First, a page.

Third, if the rules are adopted as proposed, companies will need to review and potentially alter their current information governance standards and procedures. The proposed rules would require companies to disclose detailed information about its board members and management team's expertise in cybersecurity and a description of the board's oversight on cybersecurity. This includes:

  • Whether members of the board or management have expertise in cybersecurity, including by the member's name and as much detail as necessary to fully describe the nature of the expertise;
  • Whether a company has a chief information security officer, their relevant expertise, and where they fit in the organizational chart; and
  • A description of the interactions of management and the board of directors on cybersecurity, including the frequency with which the board considers the topic and the frequency with which the relevant experts from the board and management discuss the topic.

Taken together, these new disclosure requirements are likely to lead to additional focus from companies on their cybersecurity practices and governance. While a number of companies provide all or part of this information in their periodic reports and proxy statements, many companies will have to consider these items for the first time should the rules be adopted.

This aspect of the SEC's rules was criticized by Commissioner Hester Pierce, who filed a dissent. She commented that the proposal, although couched in standard disclosure language, guides companies in substantive, if somewhat subtle, ways." 19 She noted, "[s]uch precise disclosure requirements look more like a list of expectations about what issuers' cybersecurity programs should look like and how they should operate." 20

Finally, the proposed amendments highlight the importance of companies ensuring close coordination and communication between their cybersecurity and information security functions with their disclosure teams. Companies can better defend their approach to cybersecurity disclosures when they are able to show the officers responsible for disclosure and the disclosure committee had all relevant facts.


1 Release No. 33-11038, Cybersecurity Risk Management, Strategy, Governance, and Incident Disclosure (Mar. 9, 2022), available at [hereinafter Proposal Release].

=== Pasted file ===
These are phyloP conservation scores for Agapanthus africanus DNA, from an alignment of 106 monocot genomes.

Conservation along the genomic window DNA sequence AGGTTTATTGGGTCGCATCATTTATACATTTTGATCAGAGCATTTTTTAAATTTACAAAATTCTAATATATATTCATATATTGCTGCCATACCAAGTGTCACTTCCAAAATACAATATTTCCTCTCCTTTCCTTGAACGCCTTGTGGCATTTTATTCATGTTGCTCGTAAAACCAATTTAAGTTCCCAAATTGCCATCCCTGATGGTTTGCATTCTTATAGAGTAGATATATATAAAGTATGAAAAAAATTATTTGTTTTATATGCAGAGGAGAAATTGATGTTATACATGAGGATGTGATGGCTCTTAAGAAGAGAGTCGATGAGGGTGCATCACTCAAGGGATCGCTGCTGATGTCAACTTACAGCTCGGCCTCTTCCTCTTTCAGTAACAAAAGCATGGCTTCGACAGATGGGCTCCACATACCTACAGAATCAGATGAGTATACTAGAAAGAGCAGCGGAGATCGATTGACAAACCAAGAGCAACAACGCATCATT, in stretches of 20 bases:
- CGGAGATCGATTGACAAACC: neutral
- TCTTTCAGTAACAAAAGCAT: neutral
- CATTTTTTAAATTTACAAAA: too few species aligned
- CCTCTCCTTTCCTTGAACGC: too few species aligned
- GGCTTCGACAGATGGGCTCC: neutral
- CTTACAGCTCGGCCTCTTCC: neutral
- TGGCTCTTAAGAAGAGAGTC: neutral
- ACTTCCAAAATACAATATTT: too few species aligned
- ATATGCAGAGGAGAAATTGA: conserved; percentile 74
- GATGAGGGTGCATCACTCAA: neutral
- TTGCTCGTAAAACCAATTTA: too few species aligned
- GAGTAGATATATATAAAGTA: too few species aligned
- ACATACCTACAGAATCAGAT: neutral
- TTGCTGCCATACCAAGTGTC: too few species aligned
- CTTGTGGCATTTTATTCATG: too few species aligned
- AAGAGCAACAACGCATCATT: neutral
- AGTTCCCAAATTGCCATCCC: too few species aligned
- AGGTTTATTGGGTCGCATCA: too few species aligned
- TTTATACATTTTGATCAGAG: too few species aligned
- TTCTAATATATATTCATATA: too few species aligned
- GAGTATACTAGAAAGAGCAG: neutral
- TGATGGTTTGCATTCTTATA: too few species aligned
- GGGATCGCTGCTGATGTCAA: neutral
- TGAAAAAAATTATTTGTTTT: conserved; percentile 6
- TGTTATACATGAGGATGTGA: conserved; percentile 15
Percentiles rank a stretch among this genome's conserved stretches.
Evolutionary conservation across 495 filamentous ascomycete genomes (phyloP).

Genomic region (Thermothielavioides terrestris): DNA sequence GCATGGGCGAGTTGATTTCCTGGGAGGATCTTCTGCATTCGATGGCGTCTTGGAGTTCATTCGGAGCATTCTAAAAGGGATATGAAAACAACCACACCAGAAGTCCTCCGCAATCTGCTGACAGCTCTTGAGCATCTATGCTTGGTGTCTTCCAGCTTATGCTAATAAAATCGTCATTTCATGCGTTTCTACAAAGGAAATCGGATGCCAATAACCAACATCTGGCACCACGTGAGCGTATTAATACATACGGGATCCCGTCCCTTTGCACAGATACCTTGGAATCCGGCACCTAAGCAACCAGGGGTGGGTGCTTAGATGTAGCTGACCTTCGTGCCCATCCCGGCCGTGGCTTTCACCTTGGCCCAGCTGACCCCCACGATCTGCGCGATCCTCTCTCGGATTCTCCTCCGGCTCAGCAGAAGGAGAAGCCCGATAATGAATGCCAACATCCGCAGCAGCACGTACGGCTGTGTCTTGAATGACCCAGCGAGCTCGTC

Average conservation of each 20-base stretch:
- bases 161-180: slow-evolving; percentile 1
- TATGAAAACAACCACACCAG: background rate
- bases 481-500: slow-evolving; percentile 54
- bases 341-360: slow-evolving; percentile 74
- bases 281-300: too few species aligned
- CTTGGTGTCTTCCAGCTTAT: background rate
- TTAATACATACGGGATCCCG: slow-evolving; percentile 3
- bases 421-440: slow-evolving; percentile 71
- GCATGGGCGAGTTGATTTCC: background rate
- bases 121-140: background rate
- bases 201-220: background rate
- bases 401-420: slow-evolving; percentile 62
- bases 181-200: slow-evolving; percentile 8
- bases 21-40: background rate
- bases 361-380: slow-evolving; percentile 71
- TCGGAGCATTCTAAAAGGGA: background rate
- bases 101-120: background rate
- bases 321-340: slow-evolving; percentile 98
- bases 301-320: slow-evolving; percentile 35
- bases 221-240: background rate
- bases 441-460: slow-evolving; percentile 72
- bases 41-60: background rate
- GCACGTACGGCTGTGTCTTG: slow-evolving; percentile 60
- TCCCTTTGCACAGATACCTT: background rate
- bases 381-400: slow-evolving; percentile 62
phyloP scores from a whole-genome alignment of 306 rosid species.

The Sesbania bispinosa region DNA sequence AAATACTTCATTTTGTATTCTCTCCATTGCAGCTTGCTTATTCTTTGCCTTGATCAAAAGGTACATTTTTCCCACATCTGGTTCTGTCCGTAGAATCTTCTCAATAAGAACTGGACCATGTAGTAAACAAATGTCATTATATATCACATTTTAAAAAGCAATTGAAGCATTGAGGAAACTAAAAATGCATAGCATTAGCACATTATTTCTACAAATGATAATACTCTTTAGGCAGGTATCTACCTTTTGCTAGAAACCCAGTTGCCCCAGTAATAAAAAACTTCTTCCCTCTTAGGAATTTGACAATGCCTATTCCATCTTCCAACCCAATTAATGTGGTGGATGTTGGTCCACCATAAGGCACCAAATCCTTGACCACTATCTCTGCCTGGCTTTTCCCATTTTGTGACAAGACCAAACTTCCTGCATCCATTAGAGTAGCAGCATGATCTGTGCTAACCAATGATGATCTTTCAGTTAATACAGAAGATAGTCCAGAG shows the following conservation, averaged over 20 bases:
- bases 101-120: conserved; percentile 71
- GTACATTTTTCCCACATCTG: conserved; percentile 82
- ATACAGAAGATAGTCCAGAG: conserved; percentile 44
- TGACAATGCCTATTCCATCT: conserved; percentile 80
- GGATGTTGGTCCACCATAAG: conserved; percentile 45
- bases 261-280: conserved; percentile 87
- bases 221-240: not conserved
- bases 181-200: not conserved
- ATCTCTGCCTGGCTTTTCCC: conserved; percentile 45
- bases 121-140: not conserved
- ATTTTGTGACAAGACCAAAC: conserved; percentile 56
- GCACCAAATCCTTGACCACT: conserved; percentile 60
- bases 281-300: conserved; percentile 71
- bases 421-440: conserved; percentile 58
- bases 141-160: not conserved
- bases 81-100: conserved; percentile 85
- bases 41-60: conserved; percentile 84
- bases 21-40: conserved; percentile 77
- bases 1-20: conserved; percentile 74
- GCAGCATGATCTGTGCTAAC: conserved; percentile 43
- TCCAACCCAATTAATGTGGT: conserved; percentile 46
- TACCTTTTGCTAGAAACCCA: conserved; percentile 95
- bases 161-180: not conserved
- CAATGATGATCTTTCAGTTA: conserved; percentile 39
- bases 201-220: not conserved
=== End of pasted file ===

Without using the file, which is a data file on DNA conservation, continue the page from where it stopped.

2 Modernization of Regulation S-K Items 101, 103, and 105, Release Nos. 33–10825; 34–89670 at 63744 (Oct. 8, 2020), (declining to add a cybersecurity-specific risk factor disclosure).

3 CF Disclosure Guidance: Topic No. 2 – Cybersecurity (Oct. 13, 2011), available at [hereinafter CF Disclosure Guidance]; Commission Statement and Guidance on Public Company Cybersecurity Disclosures, Release No. 33-10459 (Feb. 26, 2018), available at [hereinafter 2018 Interpretative Release].

4 See CF Disclosure Guidance; 2018 Interpretative Release.

5 Note that the SEC proposed to add Instruction 1 to proposed Item 1.05 providing that "a registrant shall make a materiality determination regarding a cybersecurity incident as soon as reasonably practicable after discovery of the incident."

6 Proposed Item 1.05 to Form 8-K.

7 Proposed Item 106(d) of Regulation S-K.

8 Proposed Item 106(b) of Regulation S-K.

9 Proposed Item 106(c)(1) of Regulation S-K.

10 Proposed Item 106(c)(2) of Regulation S-K.

11 Proposed Item 407(j) of Regulation S-K.

12 Proposed Rule 405 of Regulation S-T.

13 See Proposal Release, at 16.

14 Id.

15 Id. at 22.

16 See 2018 Interpretative Release.

17 See Proposal Release, at 26.

18 Id. at 85.

19 See Dissenting Statement on Cybersecurity Risk Management Strategy, Governance, and Incident Disclosure Proposal of Commissioner Hester M. Pierce (Mar. 9, 2022), available at

20 Id.

The content of this article is intended to provide a general guide to the subject matter. Specialist advice should be sought about your specific circumstances.